One of the largest sectors driving the domestic and global economies has also been one of the slowest industries to embrace technology.

This is a fact that Tomasz Piskorski, the Edward S. Gordon Professor of Real Estate at Columbia Business School, likes to point out when he talks about his course, Proptech and Real Estate Disruption, which shows how new technology is shaking up an old industry.

“The value of real estate in the U.S. right now is something like $60 trillion, and globally it’s $350 trillion,” says Piskorski. “Real estate accounts globally for two-thirds of real assets in the world, and historically, this sector has not experienced significant technological innovation.”

Commercial real estate has traditionally operated without automation, with most transactions handled within an old-school network that negotiates in person and completes deals on paper. “There's enormous potential here for innovation,” says Piskorski. “Proptech is an aspect of real estate that uses technology to improve the way we construct, manage, and buy and sell real estate assets.”

So, why has real estate entered the digital world so much later than other industries?

Piskorski says it comes down to the industry’s longtime reliance on a wealth of established technologies. Now, critical mass and big data collection make it possible to digitize the real estate industry. People with capital are also now more willing to invest in technical innovations that digitize information on assets, location, performance, transaction history, tenants, and more, he says.

According to a December 2020 Forbes report, “The fast-track of property technology in the real estate industry has grown by 1,072 percent from 2015 to 2019, and in 2018, venture capital firms invested$8.3 billion in proptech companies around the world.”

Fintech and Proptech, the Disruptors of Real Estate

In the course, Piskorski covers the property technology companies that are innovating within this space and fintech companies — firms that modify, enhance, or automate financial services — that overlap with them. For example, commercial real estate information and analytics company CoStar was one of the first companies to digitize and aggregate commercial real estate property data. “CoStar is an important part of the data evolution, and a lot of other companies and startups are trying to compete with CoStar or provide additional data,” says Piskorski.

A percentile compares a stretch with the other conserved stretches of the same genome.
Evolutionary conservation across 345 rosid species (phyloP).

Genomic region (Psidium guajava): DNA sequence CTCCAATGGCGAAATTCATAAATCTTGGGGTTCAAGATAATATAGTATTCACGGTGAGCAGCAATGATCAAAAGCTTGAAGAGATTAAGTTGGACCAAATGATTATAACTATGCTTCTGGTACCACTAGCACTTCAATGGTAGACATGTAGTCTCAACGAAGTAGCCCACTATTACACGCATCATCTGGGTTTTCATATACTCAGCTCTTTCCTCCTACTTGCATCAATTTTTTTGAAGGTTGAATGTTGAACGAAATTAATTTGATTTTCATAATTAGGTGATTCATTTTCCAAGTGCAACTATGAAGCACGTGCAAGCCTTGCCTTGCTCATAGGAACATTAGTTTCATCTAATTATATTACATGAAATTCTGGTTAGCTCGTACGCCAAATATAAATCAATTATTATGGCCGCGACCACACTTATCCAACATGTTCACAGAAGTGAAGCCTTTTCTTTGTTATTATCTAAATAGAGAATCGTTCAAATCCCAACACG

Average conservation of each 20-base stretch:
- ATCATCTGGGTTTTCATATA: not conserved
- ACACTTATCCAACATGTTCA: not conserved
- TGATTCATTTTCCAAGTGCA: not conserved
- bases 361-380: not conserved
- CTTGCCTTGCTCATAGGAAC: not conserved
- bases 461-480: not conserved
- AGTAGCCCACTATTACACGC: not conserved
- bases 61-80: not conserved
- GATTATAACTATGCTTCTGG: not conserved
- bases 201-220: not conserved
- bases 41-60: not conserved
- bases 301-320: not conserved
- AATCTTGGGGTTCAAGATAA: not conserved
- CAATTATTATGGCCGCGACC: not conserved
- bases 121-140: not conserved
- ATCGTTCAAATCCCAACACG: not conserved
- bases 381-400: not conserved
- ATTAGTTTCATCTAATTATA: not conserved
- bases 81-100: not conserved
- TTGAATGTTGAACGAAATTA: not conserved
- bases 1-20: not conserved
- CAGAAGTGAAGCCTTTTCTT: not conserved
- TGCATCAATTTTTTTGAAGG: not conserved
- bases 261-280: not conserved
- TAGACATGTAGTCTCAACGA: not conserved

Proptech companies have simplified what was once a lengthy process for selling and leasing commercial properties. “They give you a lot of data that facilitates quick decisions for writing these deals and managing tenants and so on,” says Piskorski.

Students also learn about differing online residential real estate companies like Zillow and Redfin. Redfin is a tech-enabled brokerage with its own agents, while Zillow is a marketplace where consumers browse listings and can connect with agents who advertise on the site. Also aiding homeowners are fintech companies like Quicken Loans, which can provide a quote in milliseconds for refinancing a mortgage because the company owns the necessary data to do that, says Piskorski. “They can give you the rate at which you can refinance your mortgage at 3 a.m. on a Sunday without you having to talk with a human.”

SquareFoot, a tech-enabled commercial real estate brokerage, is pushing toward leasing properties with a simple keyboard click. Piskorski says one of his former students, Jonathan Wasserstrum, is co-founder of the startup. “It’s essentially an operating system for managing all the leasing business for companies. As a byproduct of that, the co-founders hope to launch a market for leasing with the click of a mouse.”

Students’ futures are promising, says Piskorski, because they learn to become tech savvy in the industry. Graduates will be able to lead a company toward better digital solutions either through a third-party proptech or fintech company or by initiating an internal project led by the company’s own technical experts.

Those who want to work in private equity or venture capital will find a ripe investment environment for proptech and fintech. “These businesses are pulling billions of dollars into the space,” says Piskorski, and New York is where all the biggest players in the real estate market are based. In the city where Columbia students thrive, office real estate and wealth are booming.

About the Researcher


Tomasz Piskorski

Edward S. Gordon Professor of Real Estate, Finance Division; The Paul Milstein Center for Real Estate